I’m always on the lookout for exciting chapter books that will grab my boy’s attention – and a flying car pursued by a powerful villain certainly fits the bill.
Chitty Chitty Bang Bang Flies Again by Frank Cottrell Boyce. Illustrated by Joe Berger.
Ian Fleming, of James Bond fame, wrote the original Chitty Chitty Bang Bang book way back when. This is a licensed new series, featuring the same beloved car (more or less) and a new family. The Tooting family’s father has just been laid off, and the thoughtful mother, in car sales, buys him an old camper van as a summer project to keep him from filling the house with his well-meant but less than successful home improvements. The family consists of the two parents (of different skin shades, noticeable only in the drawings), 15-year-old Lucy, 2 or 3-year-old Little Harry, and Jeremy-who-‘d-rather-go-by Jem, in between Lucy and Little Harry. Jem starts working on the car with Mr. Tooting, and they go to an old junk yard and find a powerful engine that they put in the car. As they work on the car, the family makes a list of all the places they’d like to travel in their van: Paris, Cairo, El Dorado, and dinosaurs. When the van is finally fixed up and they take it for a test drive, it starts driving on its own, first stop Paris. But is the van trying to fulfill their wishes, or is the engine trying to find all the pieces of the magnificent classic car it used to be?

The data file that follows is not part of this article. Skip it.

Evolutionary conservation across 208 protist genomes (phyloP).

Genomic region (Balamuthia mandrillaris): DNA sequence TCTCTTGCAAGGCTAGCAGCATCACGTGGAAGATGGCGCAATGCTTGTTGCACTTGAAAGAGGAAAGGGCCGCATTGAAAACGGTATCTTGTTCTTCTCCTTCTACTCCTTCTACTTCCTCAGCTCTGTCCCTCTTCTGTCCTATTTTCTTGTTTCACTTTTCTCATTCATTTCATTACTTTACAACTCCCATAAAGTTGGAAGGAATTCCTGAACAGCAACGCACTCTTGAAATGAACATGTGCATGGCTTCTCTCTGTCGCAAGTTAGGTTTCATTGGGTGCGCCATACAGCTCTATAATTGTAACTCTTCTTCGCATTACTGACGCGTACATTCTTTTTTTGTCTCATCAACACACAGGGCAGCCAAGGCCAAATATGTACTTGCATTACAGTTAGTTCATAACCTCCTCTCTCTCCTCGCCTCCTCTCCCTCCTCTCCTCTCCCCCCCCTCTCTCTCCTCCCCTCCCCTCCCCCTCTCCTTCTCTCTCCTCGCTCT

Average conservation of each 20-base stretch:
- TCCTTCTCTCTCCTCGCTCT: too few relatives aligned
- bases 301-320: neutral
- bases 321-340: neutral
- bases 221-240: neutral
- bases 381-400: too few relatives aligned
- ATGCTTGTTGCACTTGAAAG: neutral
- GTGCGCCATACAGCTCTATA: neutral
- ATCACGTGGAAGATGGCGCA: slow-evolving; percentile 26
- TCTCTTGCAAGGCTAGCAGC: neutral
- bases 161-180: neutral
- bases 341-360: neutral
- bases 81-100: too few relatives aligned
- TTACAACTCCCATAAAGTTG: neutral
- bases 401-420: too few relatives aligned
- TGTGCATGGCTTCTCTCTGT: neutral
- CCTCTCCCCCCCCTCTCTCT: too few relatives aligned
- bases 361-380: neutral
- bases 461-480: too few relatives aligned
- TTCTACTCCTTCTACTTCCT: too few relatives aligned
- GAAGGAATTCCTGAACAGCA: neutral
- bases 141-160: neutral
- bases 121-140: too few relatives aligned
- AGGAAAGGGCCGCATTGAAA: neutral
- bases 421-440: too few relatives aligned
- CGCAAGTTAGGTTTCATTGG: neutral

This book is hilarious and suspenseful, as the Tooting family is pursued by a nefarious villain who will stop at nothing to get the car back for himself. I loved the characters, each one with his or her own strengths, and the plot device that allowed the kids to be in charge without their parents being painted as complete idiots. Lucy, for example, loves black and death and depressing things, but has spent the time locked in her room studying all sorts of arcane topics that turn out to be useful to their quest. Jem is good at mechanics and listening to people, while Little Harry (who felt much more like a two-year-old than the three the text puts him at) has that great toddler skill of noticing things that adults and older children don’t. There might not be much in the way of character arcs, but I’ve read many books that took themselves much more seriously without putting as much effort into making the characters come to life. The dialogue had me reading bits out loud quite frequently, and the spot illustrations really add to the book – one of my favorites showed the Mr. and Mrs. Tooting kissing for the camera, while the children look on in various states of disgust and embarrassment. This is a great choice for middle-grade students of both genders, and one I’m longing to read to my boy.